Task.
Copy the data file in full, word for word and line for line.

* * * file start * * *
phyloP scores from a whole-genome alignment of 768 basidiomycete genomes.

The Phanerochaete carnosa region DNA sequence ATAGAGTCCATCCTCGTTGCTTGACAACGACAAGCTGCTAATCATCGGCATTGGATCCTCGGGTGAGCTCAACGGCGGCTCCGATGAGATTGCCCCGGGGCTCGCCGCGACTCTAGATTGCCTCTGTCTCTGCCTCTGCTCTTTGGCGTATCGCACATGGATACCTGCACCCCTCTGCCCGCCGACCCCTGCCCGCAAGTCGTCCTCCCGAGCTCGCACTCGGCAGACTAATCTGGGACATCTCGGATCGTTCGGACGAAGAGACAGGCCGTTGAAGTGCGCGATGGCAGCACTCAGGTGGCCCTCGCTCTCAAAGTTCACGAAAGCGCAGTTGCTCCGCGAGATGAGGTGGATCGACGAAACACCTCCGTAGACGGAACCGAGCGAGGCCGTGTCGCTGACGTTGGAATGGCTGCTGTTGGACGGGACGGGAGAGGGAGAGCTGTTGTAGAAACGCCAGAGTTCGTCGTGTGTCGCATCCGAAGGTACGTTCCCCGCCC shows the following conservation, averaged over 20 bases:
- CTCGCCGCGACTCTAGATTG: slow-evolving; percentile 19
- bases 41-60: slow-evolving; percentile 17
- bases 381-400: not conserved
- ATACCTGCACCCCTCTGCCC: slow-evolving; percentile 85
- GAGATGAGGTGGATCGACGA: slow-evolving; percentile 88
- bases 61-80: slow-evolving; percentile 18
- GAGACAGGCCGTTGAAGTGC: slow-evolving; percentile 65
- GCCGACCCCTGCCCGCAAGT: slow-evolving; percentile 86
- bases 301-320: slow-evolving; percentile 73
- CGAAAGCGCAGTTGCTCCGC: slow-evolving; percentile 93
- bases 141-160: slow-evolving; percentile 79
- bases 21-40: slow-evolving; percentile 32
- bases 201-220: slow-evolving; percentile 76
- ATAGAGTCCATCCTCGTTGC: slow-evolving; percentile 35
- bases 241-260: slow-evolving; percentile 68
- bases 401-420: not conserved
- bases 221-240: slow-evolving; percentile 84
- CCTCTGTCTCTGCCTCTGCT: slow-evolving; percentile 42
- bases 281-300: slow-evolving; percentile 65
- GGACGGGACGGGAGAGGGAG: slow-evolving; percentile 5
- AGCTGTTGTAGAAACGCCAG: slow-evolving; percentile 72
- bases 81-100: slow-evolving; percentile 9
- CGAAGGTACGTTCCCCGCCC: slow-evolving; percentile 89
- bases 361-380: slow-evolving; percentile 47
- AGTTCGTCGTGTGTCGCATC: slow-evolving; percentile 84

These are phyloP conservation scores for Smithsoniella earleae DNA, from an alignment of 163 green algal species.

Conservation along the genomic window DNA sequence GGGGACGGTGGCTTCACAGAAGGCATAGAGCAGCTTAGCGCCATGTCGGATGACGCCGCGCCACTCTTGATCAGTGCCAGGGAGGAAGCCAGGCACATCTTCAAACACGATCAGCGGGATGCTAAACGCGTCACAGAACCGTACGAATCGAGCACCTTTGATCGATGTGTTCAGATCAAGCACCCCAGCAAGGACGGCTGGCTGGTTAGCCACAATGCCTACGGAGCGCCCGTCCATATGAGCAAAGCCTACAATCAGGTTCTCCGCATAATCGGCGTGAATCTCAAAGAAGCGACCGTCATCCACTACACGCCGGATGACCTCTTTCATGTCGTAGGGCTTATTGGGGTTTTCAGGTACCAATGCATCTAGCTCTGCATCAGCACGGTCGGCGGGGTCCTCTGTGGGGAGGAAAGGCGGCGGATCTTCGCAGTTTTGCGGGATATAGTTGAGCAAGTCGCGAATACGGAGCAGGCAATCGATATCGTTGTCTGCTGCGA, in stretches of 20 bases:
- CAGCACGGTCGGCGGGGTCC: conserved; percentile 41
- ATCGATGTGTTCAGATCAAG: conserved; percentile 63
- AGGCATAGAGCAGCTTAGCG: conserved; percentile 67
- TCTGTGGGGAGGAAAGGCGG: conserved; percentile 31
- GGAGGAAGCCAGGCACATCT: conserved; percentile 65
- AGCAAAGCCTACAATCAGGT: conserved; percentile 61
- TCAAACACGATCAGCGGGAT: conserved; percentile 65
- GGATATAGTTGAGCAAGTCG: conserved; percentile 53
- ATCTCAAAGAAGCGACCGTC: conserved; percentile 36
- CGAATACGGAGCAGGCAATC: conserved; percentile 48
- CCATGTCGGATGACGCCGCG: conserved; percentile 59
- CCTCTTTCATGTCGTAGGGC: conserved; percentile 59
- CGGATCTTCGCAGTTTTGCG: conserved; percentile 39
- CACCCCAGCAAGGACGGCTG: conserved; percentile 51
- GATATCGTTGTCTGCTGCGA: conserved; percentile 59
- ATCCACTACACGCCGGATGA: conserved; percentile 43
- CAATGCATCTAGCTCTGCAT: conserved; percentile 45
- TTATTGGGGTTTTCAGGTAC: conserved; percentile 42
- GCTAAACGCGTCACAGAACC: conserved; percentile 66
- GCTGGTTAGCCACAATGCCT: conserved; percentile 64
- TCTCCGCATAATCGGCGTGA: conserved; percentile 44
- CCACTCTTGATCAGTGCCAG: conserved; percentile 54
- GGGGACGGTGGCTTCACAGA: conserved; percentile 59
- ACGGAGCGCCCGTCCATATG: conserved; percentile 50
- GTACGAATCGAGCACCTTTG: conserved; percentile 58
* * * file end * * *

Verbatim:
phyloP scores from a whole-genome alignment of 768 basidiomycete genomes.

The Phanerochaete carnosa region DNA sequence ATAGAGTCCATCCTCGTTGCTTGACAACGACAAGCTGCTAATCATCGGCATTGGATCCTCGGGTGAGCTCAACGGCGGCTCCGATGAGATTGCCCCGGGGCTCGCCGCGACTCTAGATTGCCTCTGTCTCTGCCTCTGCTCTTTGGCGTATCGCACATGGATACCTGCACCCCTCTGCCCGCCGACCCCTGCCCGCAAGTCGTCCTCCCGAGCTCGCACTCGGCAGACTAATCTGGGACATCTCGGATCGTTCGGACGAAGAGACAGGCCGTTGAAGTGCGCGATGGCAGCACTCAGGTGGCCCTCGCTCTCAAAGTTCACGAAAGCGCAGTTGCTCCGCGAGATGAGGTGGATCGACGAAACACCTCCGTAGACGGAACCGAGCGAGGCCGTGTCGCTGACGTTGGAATGGCTGCTGTTGGACGGGACGGGAGAGGGAGAGCTGTTGTAGAAACGCCAGAGTTCGTCGTGTGTCGCATCCGAAGGTACGTTCCCCGCCC shows the following conservation, averaged over 20 bases:
- CTCGCCGCGACTCTAGATTG: slow-evolving; percentile 19
- bases 41-60: slow-evolving; percentile 17
- bases 381-400: not conserved
- ATACCTGCACCCCTCTGCCC: slow-evolving; percentile 85
- GAGATGAGGTGGATCGACGA: slow-evolving; percentile 88
- bases 61-80: slow-evolving; percentile 18
- GAGACAGGCCGTTGAAGTGC: slow-evolving; percentile 65
- GCCGACCCCTGCCCGCAAGT: slow-evolving; percentile 86
- bases 301-320: slow-evolving; percentile 73
- CGAAAGCGCAGTTGCTCCGC: slow-evolving; percentile 93
- bases 141-160: slow-evolving; percentile 79
- bases 21-40: slow-evolving; percentile 32
- bases 201-220: slow-evolving; percentile 76
- ATAGAGTCCATCCTCGTTGC: slow-evolving; percentile 35
- bases 241-260: slow-evolving; percentile 68
- bases 401-420: not conserved
- bases 221-240: slow-evolving; percentile 84
- CCTCTGTCTCTGCCTCTGCT: slow-evolving; percentile 42
- bases 281-300: slow-evolving; percentile 65
- GGACGGGACGGGAGAGGGAG: slow-evolving; percentile 5
- AGCTGTTGTAGAAACGCCAG: slow-evolving; percentile 72
- bases 81-100: slow-evolving; percentile 9
- CGAAGGTACGTTCCCCGCCC: slow-evolving; percentile 89
- bases 361-380: slow-evolving; percentile 47
- AGTTCGTCGTGTGTCGCATC: slow-evolving; percentile 84

These are phyloP conservation scores for Smithsoniella earleae DNA, from an alignment of 163 green algal species.

Conservation along the genomic window DNA sequence GGGGACGGTGGCTTCACAGAAGGCATAGAGCAGCTTAGCGCCATGTCGGATGACGCCGCGCCACTCTTGATCAGTGCCAGGGAGGAAGCCAGGCACATCTTCAAACACGATCAGCGGGATGCTAAACGCGTCACAGAACCGTACGAATCGAGCACCTTTGATCGATGTGTTCAGATCAAGCACCCCAGCAAGGACGGCTGGCTGGTTAGCCACAATGCCTACGGAGCGCCCGTCCATATGAGCAAAGCCTACAATCAGGTTCTCCGCATAATCGGCGTGAATCTCAAAGAAGCGACCGTCATCCACTACACGCCGGATGACCTCTTTCATGTCGTAGGGCTTATTGGGGTTTTCAGGTACCAATGCATCTAGCTCTGCATCAGCACGGTCGGCGGGGTCCTCTGTGGGGAGGAAAGGCGGCGGATCTTCGCAGTTTTGCGGGATATAGTTGAGCAAGTCGCGAATACGGAGCAGGCAATCGATATCGTTGTCTGCTGCGA, in stretches of 20 bases:
- CAGCACGGTCGGCGGGGTCC: conserved; percentile 41
- ATCGATGTGTTCAGATCAAG: conserved; percentile 63
- AGGCATAGAGCAGCTTAGCG: conserved; percentile 67
- TCTGTGGGGAGGAAAGGCGG: conserved; percentile 31
- GGAGGAAGCCAGGCACATCT: conserved; percentile 65
- AGCAAAGCCTACAATCAGGT: conserved; percentile 61
- TCAAACACGATCAGCGGGAT: conserved; percentile 65
- GGATATAGTTGAGCAAGTCG: conserved; percentile 53
- ATCTCAAAGAAGCGACCGTC: conserved; percentile 36
- CGAATACGGAGCAGGCAATC: conserved; percentile 48
- CCATGTCGGATGACGCCGCG: conserved; percentile 59
- CCTCTTTCATGTCGTAGGGC: conserved; percentile 59
- CGGATCTTCGCAGTTTTGCG: conserved; percentile 39
- CACCCCAGCAAGGACGGCTG: conserved; percentile 51
- GATATCGTTGTCTGCTGCGA: conserved; percentile 59
- ATCCACTACACGCCGGATGA: conserved; percentile 43
- CAATGCATCTAGCTCTGCAT: conserved; percentile 45
- TTATTGGGGTTTTCAGGTAC: conserved; percentile 42
- GCTAAACGCGTCACAGAACC: conserved; percentile 66
- GCTGGTTAGCCACAATGCCT: conserved; percentile 64
- TCTCCGCATAATCGGCGTGA: conserved; percentile 44
- CCACTCTTGATCAGTGCCAG: conserved; percentile 54
- GGGGACGGTGGCTTCACAGA: conserved; percentile 59
- ACGGAGCGCCCGTCCATATG: conserved; percentile 50
- GTACGAATCGAGCACCTTTG: conserved; percentile 58